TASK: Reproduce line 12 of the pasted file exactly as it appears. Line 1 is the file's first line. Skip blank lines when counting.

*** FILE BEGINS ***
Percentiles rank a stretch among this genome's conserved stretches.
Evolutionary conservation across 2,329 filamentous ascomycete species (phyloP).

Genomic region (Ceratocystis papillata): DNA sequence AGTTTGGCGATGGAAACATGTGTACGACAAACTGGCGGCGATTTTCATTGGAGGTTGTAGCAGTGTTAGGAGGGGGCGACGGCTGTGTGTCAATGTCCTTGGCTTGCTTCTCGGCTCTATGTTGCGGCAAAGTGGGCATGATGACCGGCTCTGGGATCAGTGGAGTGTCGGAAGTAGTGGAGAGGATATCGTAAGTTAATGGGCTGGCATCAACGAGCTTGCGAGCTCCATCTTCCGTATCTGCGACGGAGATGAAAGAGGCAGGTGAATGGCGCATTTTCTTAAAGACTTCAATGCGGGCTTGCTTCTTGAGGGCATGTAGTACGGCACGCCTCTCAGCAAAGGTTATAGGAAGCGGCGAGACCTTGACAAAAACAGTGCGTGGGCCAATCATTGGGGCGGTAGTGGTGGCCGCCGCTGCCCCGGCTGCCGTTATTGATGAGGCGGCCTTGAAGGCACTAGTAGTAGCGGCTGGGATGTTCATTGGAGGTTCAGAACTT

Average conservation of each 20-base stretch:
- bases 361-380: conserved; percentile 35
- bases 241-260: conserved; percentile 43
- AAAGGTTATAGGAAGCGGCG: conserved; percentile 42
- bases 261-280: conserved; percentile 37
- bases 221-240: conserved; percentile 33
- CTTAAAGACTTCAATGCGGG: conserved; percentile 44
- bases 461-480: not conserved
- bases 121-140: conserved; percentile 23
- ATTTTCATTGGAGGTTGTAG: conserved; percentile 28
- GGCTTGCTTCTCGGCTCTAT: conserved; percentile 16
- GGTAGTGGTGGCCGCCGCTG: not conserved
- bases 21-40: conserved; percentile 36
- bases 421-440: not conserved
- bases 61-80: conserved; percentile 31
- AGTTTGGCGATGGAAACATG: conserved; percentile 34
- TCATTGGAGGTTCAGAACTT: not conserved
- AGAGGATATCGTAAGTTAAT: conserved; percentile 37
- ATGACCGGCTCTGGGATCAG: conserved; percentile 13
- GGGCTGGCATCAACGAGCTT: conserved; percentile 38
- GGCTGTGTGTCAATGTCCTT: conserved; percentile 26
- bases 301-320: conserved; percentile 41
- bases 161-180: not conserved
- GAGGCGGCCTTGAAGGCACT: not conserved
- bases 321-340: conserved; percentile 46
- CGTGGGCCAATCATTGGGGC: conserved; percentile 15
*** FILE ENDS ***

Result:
- bases 121-140: conserved; percentile 23